There’s more to being a board director than merely showing up and sitting through a meeting. Each director has an independent fiduciary duty to the association, which includes a good-faith duty to manage all vendors, including managers and management companies. This duty demands loyalty to the association consisting of careful oversight and supervision of the manager’s activities, as well as overt steps to reduce waste.
“I’ve seen how board members with personal agendas stop at nothing to achieve the goal. The lack of business and common sense leads to wasteful spending & emotion based decisions…leaving the unsuspecting homeowner to pay the price in special assessments and higher dues.” Ian Moone.
Evan McKenzie, a University of Illinois-Chicago lawyer and political science professor and author of the book Beyond Privatopia: Rethinking Residential Private Government, recently explained “There’s no training or actual requirements for board positions, which means that the people in charge often don’t understand the most basic requirements of governance. Many homeowners don’t, either”.
The inevitable result of ‘improved’ and new governing documents is usually a vastly increased area of misunderstanding. (Unknown.)
Steve Cheifetz, the managing partner of the Phoenix-based law firm Cheifetz Iannitelli Marcolini P.C. recently said: “As one who has addressed homeowners association disputes both representing the homeowners association and by representing individual homeowners, I feel confident in asserting that one of the greatest threats to individual liberty endured by our citizens on an ongoing basis is from the unchecked powers of local “quasi-governments”, which are otherwise known as homeowners associations. The unrestrained power of homeowners associations has resulted in significant infringement of individual liberties of homeowners in these associations”.
“Acceptance of dissent is the fundamental requirement of a free society.” Richard Royster.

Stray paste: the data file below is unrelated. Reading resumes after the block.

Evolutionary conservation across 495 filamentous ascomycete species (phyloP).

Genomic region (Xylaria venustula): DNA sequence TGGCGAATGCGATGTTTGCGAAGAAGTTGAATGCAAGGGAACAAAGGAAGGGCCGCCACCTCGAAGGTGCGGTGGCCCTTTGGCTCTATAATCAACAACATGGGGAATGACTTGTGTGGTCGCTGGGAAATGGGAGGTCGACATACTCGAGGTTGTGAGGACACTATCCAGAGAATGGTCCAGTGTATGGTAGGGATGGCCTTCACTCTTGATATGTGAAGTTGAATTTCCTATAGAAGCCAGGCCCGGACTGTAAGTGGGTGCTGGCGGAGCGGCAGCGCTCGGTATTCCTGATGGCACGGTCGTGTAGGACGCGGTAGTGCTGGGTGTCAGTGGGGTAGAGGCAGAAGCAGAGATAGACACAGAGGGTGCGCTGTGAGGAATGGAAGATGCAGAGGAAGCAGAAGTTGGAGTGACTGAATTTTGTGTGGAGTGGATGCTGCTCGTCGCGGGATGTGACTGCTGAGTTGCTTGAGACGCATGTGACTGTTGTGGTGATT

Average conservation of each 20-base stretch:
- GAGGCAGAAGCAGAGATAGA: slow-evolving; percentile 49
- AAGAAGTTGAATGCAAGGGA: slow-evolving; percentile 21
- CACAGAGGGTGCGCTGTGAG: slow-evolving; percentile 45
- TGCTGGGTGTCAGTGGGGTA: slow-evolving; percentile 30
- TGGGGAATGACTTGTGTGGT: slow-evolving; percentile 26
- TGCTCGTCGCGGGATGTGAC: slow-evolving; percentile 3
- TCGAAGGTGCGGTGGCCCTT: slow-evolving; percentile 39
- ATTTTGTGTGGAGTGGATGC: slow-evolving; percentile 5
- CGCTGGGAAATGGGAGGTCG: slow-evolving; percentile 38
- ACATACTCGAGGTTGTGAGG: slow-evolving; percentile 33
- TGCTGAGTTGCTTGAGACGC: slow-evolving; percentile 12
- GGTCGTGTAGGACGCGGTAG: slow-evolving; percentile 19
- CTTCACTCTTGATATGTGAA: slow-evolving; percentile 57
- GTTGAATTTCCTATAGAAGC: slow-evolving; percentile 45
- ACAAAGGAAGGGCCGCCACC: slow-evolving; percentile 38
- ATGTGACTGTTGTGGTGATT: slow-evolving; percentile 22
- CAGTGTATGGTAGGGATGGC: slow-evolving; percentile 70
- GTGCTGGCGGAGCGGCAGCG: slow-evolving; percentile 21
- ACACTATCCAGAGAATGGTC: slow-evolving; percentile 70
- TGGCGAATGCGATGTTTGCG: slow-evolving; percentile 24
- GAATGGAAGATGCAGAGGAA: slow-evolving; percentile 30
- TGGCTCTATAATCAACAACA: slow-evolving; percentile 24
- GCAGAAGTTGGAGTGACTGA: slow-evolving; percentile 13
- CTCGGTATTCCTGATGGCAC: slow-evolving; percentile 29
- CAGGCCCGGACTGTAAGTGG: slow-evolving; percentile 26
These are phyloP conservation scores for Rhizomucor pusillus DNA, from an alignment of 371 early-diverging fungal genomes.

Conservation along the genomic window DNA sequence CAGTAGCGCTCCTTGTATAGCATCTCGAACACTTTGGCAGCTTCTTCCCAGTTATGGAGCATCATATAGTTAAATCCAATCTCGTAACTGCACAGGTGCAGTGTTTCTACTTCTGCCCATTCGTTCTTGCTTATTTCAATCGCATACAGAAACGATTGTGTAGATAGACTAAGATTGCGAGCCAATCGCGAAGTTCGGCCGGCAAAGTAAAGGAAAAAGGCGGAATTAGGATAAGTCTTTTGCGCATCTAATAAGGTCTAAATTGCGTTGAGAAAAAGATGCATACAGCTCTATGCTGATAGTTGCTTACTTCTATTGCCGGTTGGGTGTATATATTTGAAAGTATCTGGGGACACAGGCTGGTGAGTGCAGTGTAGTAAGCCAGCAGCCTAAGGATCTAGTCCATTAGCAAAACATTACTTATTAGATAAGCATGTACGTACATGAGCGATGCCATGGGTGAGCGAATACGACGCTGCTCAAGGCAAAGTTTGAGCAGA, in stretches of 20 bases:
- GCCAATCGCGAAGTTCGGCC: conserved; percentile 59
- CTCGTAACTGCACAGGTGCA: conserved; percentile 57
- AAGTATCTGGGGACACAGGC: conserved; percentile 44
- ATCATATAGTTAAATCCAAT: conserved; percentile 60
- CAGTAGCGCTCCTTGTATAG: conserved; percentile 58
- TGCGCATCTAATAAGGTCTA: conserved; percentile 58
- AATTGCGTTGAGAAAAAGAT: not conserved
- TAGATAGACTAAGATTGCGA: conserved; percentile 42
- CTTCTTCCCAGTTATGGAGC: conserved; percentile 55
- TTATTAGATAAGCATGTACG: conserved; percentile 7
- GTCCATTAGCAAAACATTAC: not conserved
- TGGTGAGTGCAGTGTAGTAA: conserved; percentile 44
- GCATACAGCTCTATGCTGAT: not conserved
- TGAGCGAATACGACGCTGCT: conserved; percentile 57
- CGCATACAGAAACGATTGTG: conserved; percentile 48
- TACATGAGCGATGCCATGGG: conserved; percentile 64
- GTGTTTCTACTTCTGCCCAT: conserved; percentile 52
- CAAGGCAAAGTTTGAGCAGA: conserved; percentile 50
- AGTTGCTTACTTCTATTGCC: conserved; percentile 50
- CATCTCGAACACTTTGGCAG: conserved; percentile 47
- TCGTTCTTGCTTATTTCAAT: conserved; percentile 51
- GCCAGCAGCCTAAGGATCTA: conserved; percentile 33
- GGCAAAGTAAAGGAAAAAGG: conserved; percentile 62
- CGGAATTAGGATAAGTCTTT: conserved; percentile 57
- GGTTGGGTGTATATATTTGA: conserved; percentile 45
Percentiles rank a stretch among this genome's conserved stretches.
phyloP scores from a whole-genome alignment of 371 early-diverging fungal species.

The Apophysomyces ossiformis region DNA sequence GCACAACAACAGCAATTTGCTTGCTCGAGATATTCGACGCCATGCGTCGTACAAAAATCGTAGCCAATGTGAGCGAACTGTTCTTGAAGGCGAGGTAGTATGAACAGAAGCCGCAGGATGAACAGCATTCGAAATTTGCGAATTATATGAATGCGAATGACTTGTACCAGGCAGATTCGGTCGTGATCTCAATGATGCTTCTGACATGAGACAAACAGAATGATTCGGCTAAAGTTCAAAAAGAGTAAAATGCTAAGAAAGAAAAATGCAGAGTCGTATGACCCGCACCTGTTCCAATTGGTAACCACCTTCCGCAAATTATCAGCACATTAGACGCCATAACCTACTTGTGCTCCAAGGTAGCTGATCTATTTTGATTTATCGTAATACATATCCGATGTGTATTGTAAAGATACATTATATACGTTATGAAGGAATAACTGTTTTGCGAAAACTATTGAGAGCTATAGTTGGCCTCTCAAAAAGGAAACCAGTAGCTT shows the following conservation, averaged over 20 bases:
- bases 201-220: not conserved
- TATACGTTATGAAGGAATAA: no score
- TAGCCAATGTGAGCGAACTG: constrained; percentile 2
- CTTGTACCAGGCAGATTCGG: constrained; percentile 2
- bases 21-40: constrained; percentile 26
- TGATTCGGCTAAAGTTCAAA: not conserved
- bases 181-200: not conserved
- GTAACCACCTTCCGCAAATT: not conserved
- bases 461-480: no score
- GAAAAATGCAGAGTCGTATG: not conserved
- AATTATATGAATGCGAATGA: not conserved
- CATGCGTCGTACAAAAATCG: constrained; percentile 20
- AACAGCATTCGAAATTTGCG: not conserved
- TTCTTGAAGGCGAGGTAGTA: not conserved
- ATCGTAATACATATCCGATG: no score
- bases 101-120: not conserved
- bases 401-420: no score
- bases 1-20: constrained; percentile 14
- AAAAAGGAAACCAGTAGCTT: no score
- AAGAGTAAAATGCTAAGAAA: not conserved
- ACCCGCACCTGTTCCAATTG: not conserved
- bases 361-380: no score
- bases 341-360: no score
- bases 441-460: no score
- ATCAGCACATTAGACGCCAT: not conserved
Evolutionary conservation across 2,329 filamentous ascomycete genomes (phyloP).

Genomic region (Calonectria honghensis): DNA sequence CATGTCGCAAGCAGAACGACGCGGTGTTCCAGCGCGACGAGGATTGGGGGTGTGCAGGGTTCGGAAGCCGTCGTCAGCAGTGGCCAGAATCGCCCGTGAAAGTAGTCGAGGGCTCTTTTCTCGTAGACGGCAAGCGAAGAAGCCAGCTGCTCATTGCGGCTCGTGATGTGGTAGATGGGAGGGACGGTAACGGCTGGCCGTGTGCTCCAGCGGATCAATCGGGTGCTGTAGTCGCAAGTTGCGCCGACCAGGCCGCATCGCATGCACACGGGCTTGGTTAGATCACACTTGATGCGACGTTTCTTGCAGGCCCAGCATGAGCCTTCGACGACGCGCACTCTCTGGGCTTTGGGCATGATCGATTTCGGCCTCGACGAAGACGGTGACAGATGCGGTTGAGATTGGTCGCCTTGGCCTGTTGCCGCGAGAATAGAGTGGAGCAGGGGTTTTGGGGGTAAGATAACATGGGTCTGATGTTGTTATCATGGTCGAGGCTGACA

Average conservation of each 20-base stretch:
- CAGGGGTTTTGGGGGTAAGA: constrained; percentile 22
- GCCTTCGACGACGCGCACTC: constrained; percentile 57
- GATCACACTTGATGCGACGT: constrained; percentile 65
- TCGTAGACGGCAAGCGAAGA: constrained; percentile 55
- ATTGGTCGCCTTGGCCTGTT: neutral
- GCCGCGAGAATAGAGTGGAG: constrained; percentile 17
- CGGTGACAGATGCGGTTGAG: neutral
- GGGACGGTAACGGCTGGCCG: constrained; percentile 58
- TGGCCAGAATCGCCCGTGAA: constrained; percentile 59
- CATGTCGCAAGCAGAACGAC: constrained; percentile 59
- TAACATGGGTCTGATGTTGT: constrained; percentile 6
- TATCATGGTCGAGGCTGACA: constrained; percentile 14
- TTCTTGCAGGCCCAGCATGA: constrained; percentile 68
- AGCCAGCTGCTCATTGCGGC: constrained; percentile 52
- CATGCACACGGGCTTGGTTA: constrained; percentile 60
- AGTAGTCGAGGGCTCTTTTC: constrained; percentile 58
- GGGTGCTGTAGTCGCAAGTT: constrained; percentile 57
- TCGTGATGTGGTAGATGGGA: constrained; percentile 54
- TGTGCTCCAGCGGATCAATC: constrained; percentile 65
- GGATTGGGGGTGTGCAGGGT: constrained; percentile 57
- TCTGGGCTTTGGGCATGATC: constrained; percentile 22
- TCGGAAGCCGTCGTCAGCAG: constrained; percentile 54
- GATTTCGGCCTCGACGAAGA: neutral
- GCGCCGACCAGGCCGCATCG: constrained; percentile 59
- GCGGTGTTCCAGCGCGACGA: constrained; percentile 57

Commenting further on James Madison warning in the Federalist Papers about laws “so voluminous that they cannot be read, or so incoherent that they cannot be understood”,
the same applies to Planned Community CC&Rs.
Board dysfunction is more the norm than the exception and often arises out of ignorance of board members about their roles and responsibilities.
Daniel Nairn — 2013. The primary distinction between local governments and HOAs is that local governments give one vote to each person, and HOAs give one vote to each property owner. So the rise of HOAs may be seen as a move back to an early 19th century notion of democratic participation, in which only property-owners are enfranchised. I think this explains many of the distortions that occur in this form of government.
When planned community governance lacks transparency and accountability, the risk for corruption remains high.
In Rights Talk, Professor Mary Ann Glendon points out that in many communities there is a “tendency to frame nearly every controversy in terms of a clash of rights which impedes compromise, mutual understanding and the discovery of common ground.” Quoting the United States Supreme Court, she further points out that “we must not forget that the community also has rights, and that the happiness and well being of every resident depends on their faithful preservation.”
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